UFC Hall of Famer B.J. Penn's legal issues aren't limited to a restraining order and custody battle.
A public records request revealed Penn also is under an active police investigation after he allegedly threatened a taro farmer with a machete in a dispute over trespassing.
In January 2018, police released an all-points bulletin stating that Penn, 40, was wanted by police. Penn was accused of first-degree terroristic threatening, a Class C felony punishable by up to five years in prison and a $10,000 fine.
Sergeant Jason Grouns of the Hawaii Police Department on Thursday told MMA Junkie the case remains active 15 months after the alleged incident because "all parties involved have not been located (or) contacted yet, and it cannot be routed to the prosecutors until complete."
Penn family attorney Gary Levitt expressed shock when contacted by MMA Junkie about the allegation, which was reported Jan. 19, 2018. He said Penn acknowledged a dispute over access to his property in Waipio Valley, a taro farm and training facility that resides next to the alleged victim's own taro farm. But Levitt strenuously denied any violent behavior and said Penn hasn't been contacted by police.
"B.J. said he's never given a statement to the police; they haven't told him he's got a terroristic threatening charge, or there are charges pending," Levitt said. "He just said there was an incident, it was over one year ago, and it had to do with a gate. There was no threatening or machete or anything like that."
The UFC declined to comment when contacted by MMA Junkie. Penn is scheduled to face Clay Guida at UFC 237 on May 11 in Rio de Janeiro.
According to the APB, Penn went to the man's property with a machete, "calling him to come out of his farm house." The victim "feared for his life and remained inside of his residence where he hid." Penn, per the report, "started to strike the ground with the machete and state that he was going to kill him."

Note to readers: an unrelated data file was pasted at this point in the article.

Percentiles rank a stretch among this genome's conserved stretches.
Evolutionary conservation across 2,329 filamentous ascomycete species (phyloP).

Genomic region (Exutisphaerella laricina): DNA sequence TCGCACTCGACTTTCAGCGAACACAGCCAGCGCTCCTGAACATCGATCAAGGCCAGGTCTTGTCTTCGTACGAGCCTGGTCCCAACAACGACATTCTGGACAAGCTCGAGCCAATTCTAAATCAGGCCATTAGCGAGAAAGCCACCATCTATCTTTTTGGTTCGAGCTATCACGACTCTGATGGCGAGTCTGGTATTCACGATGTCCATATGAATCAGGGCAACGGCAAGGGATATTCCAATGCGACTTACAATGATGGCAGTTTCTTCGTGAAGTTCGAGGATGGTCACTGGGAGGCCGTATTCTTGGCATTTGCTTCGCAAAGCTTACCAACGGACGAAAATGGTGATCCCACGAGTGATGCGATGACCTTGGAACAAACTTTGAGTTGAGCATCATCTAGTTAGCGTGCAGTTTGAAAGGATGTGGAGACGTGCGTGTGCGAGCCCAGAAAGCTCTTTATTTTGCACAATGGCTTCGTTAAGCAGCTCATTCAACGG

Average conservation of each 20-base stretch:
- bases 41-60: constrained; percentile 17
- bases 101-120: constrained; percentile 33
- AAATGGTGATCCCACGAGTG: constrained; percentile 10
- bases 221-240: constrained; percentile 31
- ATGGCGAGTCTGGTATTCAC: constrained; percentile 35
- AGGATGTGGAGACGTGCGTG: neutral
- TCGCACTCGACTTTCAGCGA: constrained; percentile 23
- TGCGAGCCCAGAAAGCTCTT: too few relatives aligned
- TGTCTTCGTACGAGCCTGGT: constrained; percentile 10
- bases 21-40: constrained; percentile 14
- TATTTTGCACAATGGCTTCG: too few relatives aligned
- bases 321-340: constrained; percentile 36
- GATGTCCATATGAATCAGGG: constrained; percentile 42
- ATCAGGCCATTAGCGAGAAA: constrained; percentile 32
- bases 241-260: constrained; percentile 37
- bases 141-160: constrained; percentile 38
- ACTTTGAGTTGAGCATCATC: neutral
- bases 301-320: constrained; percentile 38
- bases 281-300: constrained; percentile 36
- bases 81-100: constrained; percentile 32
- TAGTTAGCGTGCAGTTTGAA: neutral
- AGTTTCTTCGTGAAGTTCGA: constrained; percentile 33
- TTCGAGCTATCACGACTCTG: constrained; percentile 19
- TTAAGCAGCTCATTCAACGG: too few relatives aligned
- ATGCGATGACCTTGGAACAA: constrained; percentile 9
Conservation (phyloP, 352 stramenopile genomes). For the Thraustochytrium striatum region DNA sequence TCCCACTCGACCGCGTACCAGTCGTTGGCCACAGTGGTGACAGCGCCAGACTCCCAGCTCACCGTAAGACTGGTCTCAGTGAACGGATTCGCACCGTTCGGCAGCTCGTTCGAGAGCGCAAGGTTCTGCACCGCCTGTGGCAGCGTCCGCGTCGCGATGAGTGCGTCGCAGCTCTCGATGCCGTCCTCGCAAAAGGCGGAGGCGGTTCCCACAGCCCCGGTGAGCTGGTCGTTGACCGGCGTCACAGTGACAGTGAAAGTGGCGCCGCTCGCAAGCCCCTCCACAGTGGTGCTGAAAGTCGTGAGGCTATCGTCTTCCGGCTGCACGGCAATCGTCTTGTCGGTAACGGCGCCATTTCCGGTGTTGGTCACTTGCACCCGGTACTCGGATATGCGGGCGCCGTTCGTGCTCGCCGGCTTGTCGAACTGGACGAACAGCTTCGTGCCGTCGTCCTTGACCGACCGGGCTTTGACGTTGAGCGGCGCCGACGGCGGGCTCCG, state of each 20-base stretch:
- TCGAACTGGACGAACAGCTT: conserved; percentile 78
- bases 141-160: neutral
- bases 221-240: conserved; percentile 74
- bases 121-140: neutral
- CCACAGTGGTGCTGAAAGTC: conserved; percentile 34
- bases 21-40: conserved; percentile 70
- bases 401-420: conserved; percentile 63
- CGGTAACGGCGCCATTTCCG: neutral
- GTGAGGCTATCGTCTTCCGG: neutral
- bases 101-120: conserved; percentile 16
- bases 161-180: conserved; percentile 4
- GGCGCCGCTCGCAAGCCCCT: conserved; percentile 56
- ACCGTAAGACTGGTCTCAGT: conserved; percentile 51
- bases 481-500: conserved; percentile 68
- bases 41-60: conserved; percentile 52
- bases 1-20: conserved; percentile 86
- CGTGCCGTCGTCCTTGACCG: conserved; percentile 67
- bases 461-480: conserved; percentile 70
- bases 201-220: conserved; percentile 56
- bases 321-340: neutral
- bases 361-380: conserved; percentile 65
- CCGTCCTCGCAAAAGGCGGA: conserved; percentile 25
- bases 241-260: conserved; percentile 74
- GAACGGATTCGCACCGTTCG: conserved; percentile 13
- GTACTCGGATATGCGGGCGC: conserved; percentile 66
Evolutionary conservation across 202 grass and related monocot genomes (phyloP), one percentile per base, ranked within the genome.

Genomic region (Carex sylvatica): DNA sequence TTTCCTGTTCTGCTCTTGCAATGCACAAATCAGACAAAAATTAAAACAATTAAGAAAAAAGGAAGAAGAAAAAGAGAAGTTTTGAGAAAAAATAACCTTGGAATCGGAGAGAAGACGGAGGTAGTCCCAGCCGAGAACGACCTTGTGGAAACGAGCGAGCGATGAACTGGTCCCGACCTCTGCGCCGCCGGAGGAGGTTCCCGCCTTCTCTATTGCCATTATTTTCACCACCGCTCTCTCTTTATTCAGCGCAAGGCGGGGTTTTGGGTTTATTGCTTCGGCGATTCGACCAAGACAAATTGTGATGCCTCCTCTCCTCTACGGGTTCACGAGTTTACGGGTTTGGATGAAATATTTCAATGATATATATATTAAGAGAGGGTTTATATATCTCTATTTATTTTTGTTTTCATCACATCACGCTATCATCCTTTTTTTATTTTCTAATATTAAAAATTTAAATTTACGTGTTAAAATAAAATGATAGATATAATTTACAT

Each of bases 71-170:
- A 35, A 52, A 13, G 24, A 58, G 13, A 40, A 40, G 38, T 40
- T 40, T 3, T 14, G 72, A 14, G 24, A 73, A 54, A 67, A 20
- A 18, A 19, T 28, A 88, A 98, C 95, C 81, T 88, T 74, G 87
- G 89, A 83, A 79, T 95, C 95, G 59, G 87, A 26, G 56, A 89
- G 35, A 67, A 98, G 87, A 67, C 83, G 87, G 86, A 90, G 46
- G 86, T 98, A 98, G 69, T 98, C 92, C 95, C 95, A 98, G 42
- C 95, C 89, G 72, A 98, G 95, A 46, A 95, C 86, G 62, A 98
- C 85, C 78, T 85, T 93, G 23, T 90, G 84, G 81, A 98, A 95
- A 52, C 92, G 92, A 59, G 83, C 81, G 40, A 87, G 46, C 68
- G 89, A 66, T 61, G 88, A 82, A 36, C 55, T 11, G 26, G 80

Penn returned later on an ATV and used it to damage an entry gate, the report said. The alleged victim "felt unsafe there and feared for his life so he left the area and reported the incident to police."
MMA Junkie was unable to reach the alleged victim for comment.
Speaking generally about criminal investigations in Hawaii, former prosecutor Michael Henry Garbarino called a year-plus investigation "atypical" for terroristic threatening, which has a four-year statute of limitations. He added it's common for investigations to stall when alleged victims don't participate, but he was uncertain as to why an alleged perpetrator wouldn't be questioned.
"That does lead to the natural question of, well, are they actually investigating?" Garbarino said. "That's a reasonable question.
"Having said that, when it comes to police interviewing the accused on any criminal investigation, the first thing they're going to do is advise them of their right to have a lawyer, and they're not obligated to answer questions. So if they anticipate, that's what might occur anyway. That might be the reason they have not yet questioned the accused."
B.J. Penn in July 2018. (Photo: Ethan Miller, Getty Images)
On Friday, an investigator with the Hawaii police said it's "relatively common" for inquiries to take time as witnesses are interviewed.
"I know we're on an island, and people think it's easy to find people," Lieutenant Rio S. Amon-Wilkins said. "But sometimes we have outstanding all-points bulletins for people for quite some time."
Amon-Wilkins said he'll refer the matter to the district where the alleged incident took place.
"I'll definitely follow up on this now that it's been brought to my attention," he said.
Penn has a history of run-ins with the law in his native Hawaii. In 2007, he pled nolo contendre to third-degree assault after allegedly striking a police officer outside a club. The charge was dismissed in 2012 after he completed 50 hours of community service and paid a $2,000 fine.
In 2015, Penn was charged with second-degree assault after allegedly fighting his friend outside a bar in Maui. The island's prosecutor offered to drop the charges in exchange for paying the friend's medical bills; he reportedly suffered a fractured eye socket in the melee. Penn said he was acting in self defense.
In 2016, Penn was investigated for sexual assault after the girlfriend of a former employee accused him of pulling down her shorts and forcing himself on her. The charges were later dropped for insufficient evidence.
As MMA Junkie reported earlier this month, the mother of Penn's two children filed a restraining order against him, alleging years of physical, emotional and sexual abuse. The parties are now engaged in a custody battle and are due back in court for a hearing in June.
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